The leader smiled, "Mr., we are all Commandants. We're going to lift those tarpaulins for ourselves. We don't need no stinking manifests." All his men laughed loudly.
Uncle Albert jacked a cartridge into the chamber of his repeating rifle. The raiders all fanned out ready to shoot. They all cocked their weapons. There was the sound of weapons being breached from behind the wagons as Dad, Reb and the two teamsters made ready for battle.
One raider spurred his horse forward. The horse shouldered Uncle Albert to the ground. But Uncle Albert caught the foot of the raider on his way down. He twisted his leg and dragged him from the saddle. They were both on the ground wrestling and struggling for a hold on each other's weapons.
Dad was very frightened. This was a grim situation. There wasn't any fort or settlement near enough to help them. The raiders were ready to shoot. Dad and the men could not shoot until Uncle Albert fell to the ground for fear of hitting Uncle Albert. The only way now was shoot it out.
Suddenly all trigger fingers froze. Unbelieving eyes all looked toward the thicket. Dad saw old Lop-Ear and his mate leap from the thicket, their eyes blazing, bristles up and their mouths open showing deadly white fangs. Old Lop-Ear made for the nearest mounted rider and locked his long fangs on to him. The horse bolted and dumped the rider to the ground. Lop-Ear's mate landed on top of the grounded raider, tearing his flesh and clothes with her long white fangs. The raiders all were trying to hold their mounts under control. Old Lop-Ear locked his teeth onto another raider before his horse bolted, throwing him to the ground. The raider turned and fled for the cover of the timber with old Lop-Ear's long fangs sunk into his hip. The raiders all lost complete control of their mounts in the face of this vicious attack by the wolves. Some men held on to the saddle while their horses bolted in a dead run. Others without mounts were running on foot to get into the woods to escape the wolves.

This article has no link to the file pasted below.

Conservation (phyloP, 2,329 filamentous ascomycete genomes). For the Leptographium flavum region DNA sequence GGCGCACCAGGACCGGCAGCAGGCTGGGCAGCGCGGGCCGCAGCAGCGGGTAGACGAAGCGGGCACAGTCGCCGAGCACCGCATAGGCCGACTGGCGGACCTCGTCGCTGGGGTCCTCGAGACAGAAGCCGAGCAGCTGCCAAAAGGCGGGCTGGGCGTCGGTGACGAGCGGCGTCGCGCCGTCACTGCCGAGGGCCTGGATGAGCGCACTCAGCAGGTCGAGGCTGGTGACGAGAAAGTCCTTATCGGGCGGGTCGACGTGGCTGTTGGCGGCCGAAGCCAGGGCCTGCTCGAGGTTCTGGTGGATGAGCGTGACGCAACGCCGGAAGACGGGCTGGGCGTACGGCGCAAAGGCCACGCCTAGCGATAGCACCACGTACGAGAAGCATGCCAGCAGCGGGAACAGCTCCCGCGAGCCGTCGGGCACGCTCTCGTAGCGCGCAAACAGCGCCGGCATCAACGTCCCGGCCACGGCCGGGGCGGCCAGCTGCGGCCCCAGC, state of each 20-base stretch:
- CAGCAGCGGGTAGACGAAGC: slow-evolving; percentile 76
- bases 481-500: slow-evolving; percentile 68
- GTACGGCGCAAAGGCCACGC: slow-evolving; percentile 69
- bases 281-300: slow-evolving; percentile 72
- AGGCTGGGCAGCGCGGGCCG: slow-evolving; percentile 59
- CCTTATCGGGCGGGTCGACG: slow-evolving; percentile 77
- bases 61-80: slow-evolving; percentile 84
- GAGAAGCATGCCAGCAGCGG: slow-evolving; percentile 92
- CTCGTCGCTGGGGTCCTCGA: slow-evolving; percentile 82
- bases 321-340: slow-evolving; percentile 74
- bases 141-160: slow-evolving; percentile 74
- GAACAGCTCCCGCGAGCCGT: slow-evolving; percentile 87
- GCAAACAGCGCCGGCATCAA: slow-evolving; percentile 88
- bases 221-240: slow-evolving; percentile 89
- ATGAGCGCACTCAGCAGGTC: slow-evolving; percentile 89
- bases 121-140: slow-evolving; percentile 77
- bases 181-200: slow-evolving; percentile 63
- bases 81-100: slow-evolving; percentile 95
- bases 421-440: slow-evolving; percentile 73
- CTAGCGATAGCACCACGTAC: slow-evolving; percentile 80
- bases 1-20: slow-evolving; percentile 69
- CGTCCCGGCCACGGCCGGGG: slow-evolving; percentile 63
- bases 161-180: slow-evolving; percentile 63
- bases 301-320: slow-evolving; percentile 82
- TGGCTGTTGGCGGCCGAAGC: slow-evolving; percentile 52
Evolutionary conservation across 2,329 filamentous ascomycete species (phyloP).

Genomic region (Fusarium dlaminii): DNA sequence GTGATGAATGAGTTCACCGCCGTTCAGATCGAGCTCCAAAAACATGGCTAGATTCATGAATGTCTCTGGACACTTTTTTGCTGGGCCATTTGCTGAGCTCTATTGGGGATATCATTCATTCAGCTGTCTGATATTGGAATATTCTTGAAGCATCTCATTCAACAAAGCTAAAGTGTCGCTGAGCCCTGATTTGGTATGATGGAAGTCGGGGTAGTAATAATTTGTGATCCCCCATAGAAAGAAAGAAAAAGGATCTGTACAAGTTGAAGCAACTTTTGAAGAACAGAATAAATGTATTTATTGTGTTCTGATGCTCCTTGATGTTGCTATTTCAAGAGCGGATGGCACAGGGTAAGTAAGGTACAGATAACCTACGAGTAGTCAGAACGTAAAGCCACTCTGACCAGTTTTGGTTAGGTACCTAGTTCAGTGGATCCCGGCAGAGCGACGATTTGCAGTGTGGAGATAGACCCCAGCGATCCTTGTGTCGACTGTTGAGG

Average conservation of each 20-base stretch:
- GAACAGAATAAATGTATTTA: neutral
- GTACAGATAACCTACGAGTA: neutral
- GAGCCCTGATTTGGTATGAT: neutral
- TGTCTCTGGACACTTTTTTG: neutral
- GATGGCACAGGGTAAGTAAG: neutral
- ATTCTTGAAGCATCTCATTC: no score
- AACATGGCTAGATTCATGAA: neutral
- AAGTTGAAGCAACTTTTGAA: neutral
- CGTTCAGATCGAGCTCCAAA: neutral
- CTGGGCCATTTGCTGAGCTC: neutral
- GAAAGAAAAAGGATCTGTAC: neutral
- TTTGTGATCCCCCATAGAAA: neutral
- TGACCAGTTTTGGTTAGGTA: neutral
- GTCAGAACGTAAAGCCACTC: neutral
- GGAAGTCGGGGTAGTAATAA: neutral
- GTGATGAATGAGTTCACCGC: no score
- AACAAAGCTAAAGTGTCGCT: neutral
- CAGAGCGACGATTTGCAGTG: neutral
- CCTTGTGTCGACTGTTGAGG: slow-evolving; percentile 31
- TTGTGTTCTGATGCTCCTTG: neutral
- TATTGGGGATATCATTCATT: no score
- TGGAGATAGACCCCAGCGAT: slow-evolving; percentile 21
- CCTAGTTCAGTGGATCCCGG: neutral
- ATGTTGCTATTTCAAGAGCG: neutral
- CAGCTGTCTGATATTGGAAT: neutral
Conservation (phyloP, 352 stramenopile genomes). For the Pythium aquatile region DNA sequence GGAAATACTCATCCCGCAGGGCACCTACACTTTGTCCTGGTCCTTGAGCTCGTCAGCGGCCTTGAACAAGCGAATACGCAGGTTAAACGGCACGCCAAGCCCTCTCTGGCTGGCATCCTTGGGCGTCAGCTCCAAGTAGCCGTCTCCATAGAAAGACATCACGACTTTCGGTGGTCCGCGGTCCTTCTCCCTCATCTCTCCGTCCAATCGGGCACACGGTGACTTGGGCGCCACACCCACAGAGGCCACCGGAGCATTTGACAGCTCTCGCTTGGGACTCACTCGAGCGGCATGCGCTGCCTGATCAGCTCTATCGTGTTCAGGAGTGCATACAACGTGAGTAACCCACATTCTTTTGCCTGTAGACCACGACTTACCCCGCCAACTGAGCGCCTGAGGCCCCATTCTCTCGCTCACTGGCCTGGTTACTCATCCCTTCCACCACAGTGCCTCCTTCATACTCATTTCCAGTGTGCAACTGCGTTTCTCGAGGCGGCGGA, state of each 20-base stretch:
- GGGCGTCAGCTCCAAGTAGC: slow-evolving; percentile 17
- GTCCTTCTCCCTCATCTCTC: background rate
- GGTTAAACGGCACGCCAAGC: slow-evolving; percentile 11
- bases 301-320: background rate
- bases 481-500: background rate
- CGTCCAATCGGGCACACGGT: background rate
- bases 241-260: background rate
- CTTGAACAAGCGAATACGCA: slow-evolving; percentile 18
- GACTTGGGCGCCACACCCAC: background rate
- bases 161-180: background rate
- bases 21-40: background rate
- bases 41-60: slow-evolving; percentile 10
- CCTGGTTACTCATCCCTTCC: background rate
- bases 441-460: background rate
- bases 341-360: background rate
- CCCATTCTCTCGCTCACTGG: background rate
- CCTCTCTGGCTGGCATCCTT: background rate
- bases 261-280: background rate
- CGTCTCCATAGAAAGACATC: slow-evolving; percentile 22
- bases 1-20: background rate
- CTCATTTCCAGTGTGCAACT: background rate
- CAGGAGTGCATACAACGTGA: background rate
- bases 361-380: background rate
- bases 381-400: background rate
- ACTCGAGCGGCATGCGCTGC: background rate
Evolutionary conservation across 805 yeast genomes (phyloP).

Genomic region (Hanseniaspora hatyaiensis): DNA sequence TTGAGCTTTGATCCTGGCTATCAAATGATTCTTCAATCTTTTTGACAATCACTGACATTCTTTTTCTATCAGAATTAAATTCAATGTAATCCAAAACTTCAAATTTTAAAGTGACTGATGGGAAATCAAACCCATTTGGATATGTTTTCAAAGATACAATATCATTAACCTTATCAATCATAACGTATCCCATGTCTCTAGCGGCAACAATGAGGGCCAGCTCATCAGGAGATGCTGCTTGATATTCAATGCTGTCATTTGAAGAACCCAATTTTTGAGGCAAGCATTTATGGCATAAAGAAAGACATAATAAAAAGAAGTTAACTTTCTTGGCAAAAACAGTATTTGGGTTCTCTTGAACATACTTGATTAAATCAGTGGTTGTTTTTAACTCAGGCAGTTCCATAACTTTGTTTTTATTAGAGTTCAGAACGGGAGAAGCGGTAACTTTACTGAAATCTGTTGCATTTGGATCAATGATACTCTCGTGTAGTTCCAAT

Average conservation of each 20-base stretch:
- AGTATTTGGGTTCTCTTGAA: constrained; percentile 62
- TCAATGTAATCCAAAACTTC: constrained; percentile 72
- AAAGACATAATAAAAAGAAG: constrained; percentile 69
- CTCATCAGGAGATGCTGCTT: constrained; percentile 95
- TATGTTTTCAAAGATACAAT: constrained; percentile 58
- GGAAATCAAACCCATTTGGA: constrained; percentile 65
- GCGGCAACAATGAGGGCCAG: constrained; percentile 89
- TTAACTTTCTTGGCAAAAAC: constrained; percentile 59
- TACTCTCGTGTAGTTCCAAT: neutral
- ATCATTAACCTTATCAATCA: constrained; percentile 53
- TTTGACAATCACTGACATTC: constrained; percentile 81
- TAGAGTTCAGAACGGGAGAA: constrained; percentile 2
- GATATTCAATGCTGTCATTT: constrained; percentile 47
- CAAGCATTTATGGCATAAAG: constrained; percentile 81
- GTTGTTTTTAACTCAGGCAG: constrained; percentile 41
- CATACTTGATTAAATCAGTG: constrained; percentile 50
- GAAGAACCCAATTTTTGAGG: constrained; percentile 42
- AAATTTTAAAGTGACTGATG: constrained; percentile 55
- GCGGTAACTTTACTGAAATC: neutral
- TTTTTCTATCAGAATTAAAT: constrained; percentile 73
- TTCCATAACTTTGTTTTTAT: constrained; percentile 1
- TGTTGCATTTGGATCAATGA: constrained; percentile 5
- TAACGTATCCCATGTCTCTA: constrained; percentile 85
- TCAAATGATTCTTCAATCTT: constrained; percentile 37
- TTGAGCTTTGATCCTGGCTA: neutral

As suddenly as it all started, it all ended. Uncle Albert was on his knees shoving the barrel of his old Navy .36 into the Adam's apple of the raider. The raider was begging for his life.
All eyes turned to the thicket and saw old Lop-Ear and his mate trot stiff-legged into the middle of the battle area. Old Lop-Ear stood straight and scratched the earth with his right paw. He then shifted his weight and scratched the earth with each paw respectively. He then sniffed the new marks he had made. Then he trotted to a large weed growing in the edge of the battle ground. He lifted his hind leg and wet the weed down. He then trotted to another weed on the other side of the battle ground. He lifted his hind leg and wet it down. He turned and looked at his mate and they both trotted boldly into the thicket.
Dad looked at Reb, who was not prone to laughter, but he was holding his sides laughing.
Dad waited for Reb to calm down. "What in heck was old Lop-Ear doing scratching the ground and squirting on the weeds?" asked Dad.
Old Reb stopped laughing and said, "It is like when I write my name or as you say, signature on a contract. Old Lop-Ear put his signature on this spot. He's telling them to stay away from it. It is the same as the big bear who reaches as high on a tree as he can and leaves claw marks to tell other bears that 'I'm this tall and I say stay away from my ground.'"